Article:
Later in the shipping day, we have begun to run out of things. The lists of invoices and labels have gotten shorter. People are asking for new lists much more often. There are more questions. The orders are more complicated. I scramble to help find missing books which have the Elf sketch, resorting to having Howard draw new ones. I stare at the tall stack of Ebbirnoth sketched books and know that the stack is tall because somewhere I made a mistake. I think I just counted wrong, but I look at the packages stacked by the door and wonder if these Ebbirnoths should go in there. But we don’t have a matching scarcity of something else to balance the extra Ebbirnoths, so I must have counted wrong.

At the end of the shipping day, we run out of labels and lists. I tell the volunteers that their job is to sit and wait for the sandwiches to arrive. They must eat the sandwiches because my kids would rather eat pizza than left over sandwiches. The food arrives and so do two new volunteers. There is nothing left for them to do. I tell them this and they look a little disappointed. I point them to the sandwiches and to the table of give away items, saying they earned them by showing up. I hope that is enough to make up for their trouble in coming. Howard sits down and draws a little sketch for each volunteer. He draws in all the books that they bring to him.

After the end of shipping, most of the volunteers are gone. The few that remain help us return the tables to their correct configuration. We pull out a vacuum and clean up the array of potato chip crumbs. My van is full of left over boxes and packing paper. And books. I drive these home and leave them to sit in the hot afternoon. In the cool evening I will get my kids to help me unload. Until then, I sit and try to quiet the fretful thoughts. It all went well. People had a good time. Just over 1000 packages were assembled and shipped in four hours. Once again we broke our own record for fast shipping. I think we can call that a job well done.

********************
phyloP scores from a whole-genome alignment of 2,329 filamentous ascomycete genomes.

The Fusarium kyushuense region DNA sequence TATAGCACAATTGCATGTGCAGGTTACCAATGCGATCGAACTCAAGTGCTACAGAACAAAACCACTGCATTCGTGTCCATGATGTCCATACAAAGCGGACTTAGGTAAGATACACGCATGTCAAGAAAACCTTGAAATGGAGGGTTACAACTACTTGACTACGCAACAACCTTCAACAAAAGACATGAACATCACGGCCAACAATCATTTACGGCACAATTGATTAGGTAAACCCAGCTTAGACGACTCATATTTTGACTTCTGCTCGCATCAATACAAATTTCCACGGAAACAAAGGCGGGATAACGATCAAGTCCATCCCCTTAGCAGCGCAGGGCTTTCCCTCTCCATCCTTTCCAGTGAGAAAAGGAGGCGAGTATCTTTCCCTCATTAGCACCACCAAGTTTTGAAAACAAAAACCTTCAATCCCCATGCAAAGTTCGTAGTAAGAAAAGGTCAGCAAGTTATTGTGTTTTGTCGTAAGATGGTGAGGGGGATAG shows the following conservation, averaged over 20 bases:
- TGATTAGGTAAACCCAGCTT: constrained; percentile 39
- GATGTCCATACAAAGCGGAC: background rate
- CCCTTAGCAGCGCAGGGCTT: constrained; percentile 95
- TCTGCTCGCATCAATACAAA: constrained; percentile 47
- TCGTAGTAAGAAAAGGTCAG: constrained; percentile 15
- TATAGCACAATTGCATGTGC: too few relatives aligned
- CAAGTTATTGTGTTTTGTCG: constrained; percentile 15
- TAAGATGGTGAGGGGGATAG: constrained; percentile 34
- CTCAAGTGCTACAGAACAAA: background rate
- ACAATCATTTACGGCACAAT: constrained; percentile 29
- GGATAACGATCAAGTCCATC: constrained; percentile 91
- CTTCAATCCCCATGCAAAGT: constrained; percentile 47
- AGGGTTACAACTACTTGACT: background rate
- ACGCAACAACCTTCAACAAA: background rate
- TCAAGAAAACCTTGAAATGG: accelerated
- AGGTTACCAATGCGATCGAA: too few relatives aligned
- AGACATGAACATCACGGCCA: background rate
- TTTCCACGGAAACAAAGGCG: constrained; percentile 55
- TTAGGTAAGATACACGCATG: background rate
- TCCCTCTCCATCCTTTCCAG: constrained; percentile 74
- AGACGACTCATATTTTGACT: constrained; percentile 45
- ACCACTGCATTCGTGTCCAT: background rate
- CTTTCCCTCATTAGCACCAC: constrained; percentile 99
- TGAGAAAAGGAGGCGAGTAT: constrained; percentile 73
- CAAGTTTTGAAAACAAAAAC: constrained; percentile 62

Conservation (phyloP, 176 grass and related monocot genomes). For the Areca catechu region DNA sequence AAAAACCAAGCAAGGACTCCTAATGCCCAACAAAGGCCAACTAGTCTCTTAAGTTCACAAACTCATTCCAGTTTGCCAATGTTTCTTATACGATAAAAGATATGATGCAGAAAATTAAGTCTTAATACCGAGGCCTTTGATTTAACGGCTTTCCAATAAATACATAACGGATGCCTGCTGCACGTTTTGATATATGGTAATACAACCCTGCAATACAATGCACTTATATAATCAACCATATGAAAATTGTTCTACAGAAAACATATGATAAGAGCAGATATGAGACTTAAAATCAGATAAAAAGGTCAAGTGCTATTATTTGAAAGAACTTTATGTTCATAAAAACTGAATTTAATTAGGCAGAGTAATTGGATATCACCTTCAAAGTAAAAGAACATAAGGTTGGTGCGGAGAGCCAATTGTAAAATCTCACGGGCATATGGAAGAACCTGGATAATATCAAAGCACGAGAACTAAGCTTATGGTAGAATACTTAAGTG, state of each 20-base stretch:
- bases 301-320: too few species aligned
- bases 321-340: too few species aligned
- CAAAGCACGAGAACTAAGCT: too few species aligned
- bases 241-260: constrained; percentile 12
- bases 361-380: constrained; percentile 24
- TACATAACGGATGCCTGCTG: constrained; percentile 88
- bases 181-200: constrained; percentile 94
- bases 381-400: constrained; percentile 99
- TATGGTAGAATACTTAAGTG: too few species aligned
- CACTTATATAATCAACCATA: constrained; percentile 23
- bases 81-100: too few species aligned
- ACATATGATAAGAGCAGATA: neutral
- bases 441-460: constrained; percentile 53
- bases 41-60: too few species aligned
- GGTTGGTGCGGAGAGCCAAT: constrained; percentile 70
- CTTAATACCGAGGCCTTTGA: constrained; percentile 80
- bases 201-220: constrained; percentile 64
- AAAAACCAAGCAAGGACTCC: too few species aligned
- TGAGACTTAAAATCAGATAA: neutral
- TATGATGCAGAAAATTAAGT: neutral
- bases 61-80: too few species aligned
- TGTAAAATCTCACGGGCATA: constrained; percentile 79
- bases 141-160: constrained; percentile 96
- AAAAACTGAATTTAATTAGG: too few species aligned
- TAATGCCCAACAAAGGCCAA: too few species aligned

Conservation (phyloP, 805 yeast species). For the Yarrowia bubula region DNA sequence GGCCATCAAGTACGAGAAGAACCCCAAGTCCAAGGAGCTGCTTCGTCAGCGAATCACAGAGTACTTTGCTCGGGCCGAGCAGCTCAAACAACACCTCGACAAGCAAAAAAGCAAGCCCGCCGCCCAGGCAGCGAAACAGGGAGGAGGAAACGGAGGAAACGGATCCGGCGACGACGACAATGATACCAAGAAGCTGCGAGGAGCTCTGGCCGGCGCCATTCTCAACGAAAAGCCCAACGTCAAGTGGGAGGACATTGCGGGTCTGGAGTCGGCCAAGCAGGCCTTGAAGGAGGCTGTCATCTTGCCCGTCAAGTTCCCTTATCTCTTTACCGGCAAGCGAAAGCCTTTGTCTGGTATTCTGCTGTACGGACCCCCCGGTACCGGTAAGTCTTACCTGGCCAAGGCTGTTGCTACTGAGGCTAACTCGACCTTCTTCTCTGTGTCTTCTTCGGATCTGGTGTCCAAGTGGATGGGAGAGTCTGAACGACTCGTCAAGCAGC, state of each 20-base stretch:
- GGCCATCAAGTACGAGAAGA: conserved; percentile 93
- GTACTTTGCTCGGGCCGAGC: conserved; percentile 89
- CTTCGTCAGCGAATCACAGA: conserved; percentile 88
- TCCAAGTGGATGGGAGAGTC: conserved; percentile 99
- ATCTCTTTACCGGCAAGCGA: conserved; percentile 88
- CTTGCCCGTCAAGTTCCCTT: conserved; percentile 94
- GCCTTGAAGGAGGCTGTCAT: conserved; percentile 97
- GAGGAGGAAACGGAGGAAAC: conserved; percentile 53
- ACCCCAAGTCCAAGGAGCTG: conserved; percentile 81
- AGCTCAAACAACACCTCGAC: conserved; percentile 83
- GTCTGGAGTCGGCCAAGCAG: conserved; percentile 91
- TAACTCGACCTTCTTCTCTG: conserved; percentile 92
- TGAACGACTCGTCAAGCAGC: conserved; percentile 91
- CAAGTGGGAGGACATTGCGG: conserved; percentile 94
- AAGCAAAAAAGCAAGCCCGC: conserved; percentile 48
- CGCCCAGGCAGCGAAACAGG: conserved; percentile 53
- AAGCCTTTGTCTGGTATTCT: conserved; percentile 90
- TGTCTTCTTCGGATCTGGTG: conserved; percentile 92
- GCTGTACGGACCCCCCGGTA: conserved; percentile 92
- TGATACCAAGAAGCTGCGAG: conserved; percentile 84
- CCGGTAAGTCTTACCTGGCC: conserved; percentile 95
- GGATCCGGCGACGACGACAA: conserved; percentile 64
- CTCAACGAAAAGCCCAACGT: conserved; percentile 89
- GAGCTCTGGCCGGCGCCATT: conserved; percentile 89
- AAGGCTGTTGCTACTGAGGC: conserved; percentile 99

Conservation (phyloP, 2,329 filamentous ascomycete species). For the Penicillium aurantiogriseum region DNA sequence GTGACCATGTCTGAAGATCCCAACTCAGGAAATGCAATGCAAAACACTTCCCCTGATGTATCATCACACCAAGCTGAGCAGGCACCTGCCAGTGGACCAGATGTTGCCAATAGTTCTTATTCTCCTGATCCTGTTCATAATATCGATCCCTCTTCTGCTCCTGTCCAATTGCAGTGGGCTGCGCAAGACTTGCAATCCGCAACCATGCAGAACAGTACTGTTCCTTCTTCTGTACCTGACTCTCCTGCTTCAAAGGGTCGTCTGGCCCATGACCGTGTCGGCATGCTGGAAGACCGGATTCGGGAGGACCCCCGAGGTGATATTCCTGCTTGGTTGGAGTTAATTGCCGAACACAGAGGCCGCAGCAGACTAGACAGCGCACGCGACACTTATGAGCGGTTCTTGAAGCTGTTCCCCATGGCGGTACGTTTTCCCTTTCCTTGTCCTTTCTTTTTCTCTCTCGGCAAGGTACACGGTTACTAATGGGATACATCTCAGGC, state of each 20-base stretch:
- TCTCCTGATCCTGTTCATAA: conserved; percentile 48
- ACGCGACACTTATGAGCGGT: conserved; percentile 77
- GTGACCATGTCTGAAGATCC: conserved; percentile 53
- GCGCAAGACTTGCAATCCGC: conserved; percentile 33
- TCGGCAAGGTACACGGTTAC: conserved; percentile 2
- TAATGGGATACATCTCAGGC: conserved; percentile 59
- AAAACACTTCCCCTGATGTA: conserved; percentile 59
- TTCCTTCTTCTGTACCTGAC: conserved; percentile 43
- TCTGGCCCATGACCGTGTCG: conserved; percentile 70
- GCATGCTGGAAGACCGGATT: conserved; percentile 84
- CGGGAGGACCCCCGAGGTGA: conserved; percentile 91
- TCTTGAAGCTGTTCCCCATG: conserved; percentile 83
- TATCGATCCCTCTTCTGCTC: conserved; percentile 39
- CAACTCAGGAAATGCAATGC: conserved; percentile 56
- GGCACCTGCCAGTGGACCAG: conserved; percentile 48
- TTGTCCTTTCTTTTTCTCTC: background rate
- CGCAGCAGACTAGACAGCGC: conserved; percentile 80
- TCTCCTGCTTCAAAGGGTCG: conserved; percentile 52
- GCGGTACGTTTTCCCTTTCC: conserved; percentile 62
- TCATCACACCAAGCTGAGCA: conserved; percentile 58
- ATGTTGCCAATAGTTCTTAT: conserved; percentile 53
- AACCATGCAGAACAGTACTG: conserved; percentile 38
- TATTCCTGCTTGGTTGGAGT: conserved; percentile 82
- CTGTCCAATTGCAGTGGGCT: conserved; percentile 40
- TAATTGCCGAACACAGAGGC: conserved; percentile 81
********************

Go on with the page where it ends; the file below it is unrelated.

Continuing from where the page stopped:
Photos and Tweets from the day:
7:45 am: Today is Schlock book shipping day. It is probable that I will tweet as we go. There may be pictures.

7:50 am: Me to @howardtayler : We can start shipping now, I have alerted the medias. (Twitter, Facebook, Google+)

8:30 am: Minions finished loading my van. Babysitters have their instructions. I’m off and running.

10:00 am: The chaos has settled in some. Note to self: next shipping stagger the start times. 30 people waiting for instructions is stressy.

10:30 am: Both the complicated orders tables and the simple orders tables finished Parcel Post simultaneously. Think this means it is going well.

10:30 am: Note to self: Three tables simple orders and two tables complicated is the right balance.

10:40 am: Boxes of postage starting to empty. This is good.

11:00 am: Youngest ever Schlock shipping helper. Three weeks old today. We’ve given her a supervisory position.

11:00 am: This is crazy. We’re going to be done before noon. I credit the record turnout of awesome volunteers.

11:30 am: …and we’re done. New volunteers showed up in time to eat food and visit. Sorry we ran out of work. #sortof

12:30 pm: Mailman brought the small truck. He’s going to have to make a second trip.

1:30 pm: With the work all done, @howardtayler sits around and draws picture for folks.

Arbors, Porch Swings, and My Gardening Summer

I should not be looking at arbors and gazebos online. There are so many more urgent and important purchases for us to make. We’re in the fat part of our income cycle, but another lean time is ahead and our surviving it depends upon me being wise now. Buying an arbor does not count as wise, no matter how lovely it would look underneath my wisteria vines. It doesn’t help that our wireless extends out into the garden so I can browse while surrounded by my green things and the scent of oriental lilies. I book mark the arbors and gazebos, knowing that two years from now I’ll delete the bookmarks without having visited them in between. I can hope that by then I will already have an arbor, purchased locally on sale.